One Girl’s Story of Growing Up During the Iranian Revolution

By: Nioucha Homayoonfar

Published: January 8, 2019

Publisher: National Geographic Children’s Books

Non-Fiction/Memoir – Middle Grade Readers

This timely memoir, chronicles the author’s childhood growing up before and after the Iranian Revolution. What started as a happy, loving childhood soon turned into a horrifying one where she was constantly living in fear and always having to look over her shoulder.

At the age of five, Nioucha’s French mother and Iranian father decided to leave their home in Pittsburgh and return to her father’s home of Iran. This was during the 1970’s when different religions could co-exist and men AND women were allowed to achieve college degrees and obtain professional careers. As she adjusted to living in a new environment, adjusting to the Iranian culture, learning the language, making new friends, and reacquainting with her family she soon started to love her life in Iran.

With the overthrow of the shah and Ayatollah taking over, Nioucha’s childhood was much different. Girls and women no longer had rights, full robes and scarves must cover their entire bodies, and religion classes were required (which got Nioucha in a bit of trouble).

The book begins with Nioucha out for a walk with her mother and younger brother when she is kidnapped by the Black Crows. She was kidnapped for a sliver of her wrist showing at the bottom of her robe and a strip of hair from her scarf peeking out. She was taken right in front of her mother and there was nothing her mother could do to stop them.

As Nioucha tells her story, she reflects back on a time when life in Iran was happy and easy. From 1980-1987, Nioucha tells how her family embraced the culture of Iran and then did all they could to survive the new regime. Photos of her family are included in the book as well as an afterword that brings the reader up to 1998.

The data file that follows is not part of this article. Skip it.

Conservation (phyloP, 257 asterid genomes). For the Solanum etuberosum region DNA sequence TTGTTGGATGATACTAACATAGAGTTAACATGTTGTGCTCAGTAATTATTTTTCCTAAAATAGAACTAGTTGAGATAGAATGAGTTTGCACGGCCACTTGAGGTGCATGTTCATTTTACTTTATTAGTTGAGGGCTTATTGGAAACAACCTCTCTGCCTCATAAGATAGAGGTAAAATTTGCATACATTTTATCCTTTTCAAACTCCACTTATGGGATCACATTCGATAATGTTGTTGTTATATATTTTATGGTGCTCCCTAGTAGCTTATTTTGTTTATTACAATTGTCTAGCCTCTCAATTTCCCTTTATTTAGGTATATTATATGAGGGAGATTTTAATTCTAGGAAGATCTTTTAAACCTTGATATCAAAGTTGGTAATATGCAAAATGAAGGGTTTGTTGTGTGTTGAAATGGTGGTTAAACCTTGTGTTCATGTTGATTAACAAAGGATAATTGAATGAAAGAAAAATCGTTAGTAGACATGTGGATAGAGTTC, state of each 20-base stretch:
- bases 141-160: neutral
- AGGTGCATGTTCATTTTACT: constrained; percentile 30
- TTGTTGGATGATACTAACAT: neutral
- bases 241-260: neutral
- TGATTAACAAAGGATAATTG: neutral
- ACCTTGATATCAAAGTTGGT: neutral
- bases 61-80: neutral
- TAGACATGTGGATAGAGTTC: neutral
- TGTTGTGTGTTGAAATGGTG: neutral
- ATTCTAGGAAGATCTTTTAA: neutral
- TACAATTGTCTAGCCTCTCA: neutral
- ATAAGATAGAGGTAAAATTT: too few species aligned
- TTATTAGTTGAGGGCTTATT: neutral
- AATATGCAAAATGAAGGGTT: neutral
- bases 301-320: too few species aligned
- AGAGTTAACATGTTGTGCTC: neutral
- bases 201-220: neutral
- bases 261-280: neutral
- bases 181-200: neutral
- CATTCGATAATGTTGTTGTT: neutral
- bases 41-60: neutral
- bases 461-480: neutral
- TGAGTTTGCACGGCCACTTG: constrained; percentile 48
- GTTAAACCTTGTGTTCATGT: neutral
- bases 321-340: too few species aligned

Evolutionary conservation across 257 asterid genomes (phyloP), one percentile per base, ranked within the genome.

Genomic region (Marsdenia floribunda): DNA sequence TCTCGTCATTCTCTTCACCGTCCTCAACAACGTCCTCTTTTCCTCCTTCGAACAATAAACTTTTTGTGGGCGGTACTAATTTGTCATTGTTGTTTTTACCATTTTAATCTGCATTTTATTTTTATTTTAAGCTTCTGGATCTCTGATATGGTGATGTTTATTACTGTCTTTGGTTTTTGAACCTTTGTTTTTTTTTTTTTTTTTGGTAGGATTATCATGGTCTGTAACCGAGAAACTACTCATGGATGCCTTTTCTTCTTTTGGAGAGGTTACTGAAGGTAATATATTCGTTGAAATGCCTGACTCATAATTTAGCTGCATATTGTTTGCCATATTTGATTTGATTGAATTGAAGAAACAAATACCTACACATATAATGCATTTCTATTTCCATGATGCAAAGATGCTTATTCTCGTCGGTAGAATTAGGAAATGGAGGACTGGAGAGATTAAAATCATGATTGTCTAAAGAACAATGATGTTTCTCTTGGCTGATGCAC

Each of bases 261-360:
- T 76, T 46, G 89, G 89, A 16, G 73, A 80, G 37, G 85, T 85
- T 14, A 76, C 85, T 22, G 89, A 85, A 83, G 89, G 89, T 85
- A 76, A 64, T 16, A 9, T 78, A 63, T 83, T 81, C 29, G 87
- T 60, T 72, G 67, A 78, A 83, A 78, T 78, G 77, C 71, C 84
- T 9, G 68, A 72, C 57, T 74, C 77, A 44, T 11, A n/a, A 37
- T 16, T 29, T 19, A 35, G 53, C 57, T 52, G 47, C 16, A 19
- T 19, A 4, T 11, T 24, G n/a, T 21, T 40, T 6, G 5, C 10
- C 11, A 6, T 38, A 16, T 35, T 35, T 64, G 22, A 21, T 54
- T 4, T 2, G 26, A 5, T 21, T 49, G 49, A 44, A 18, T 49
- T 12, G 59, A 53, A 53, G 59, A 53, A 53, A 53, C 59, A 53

This book is written for middle-grade and older readers with short chapters. But, the material can be heavy and disturbing at times. But there are also some wonderful sections where the author describes the beauty of her country, the delicious food they prepared for gatherings, and the love and sacrifices her family made for each other. Knowing these struggles and sacrifices the author was a part of can offer an opportunity for an enriching conversation about religious, social, and political freedoms with your child.

This February marked the 40th Anniversary of the Iranian Revolution.

Nioucha Homayoonfar was born in Brussels to an Iranian father and French mother. She spent her earliest years in Pittsburgh and became a teenager in Tehran. Homayoonfar grew up caught between two worlds: a free and Western life lived indoors and a repressive life lived outside the confines of her family home. The family finally left Iran when Homayoonfar was nearly 17 years old. In the US, she studied art history and Spanish at the Unversity of Pittsburgh. She now lives in the DC area with her husband, the author and journalist Stew Magnuson, and their two children.

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Thanks to the publisher for providing a copy of this book for the purpose of this review. This review is my honest opinion. If you choose to purchase this book through the above link, I may receive a small commission without you having to pay a cent more for your purchase.

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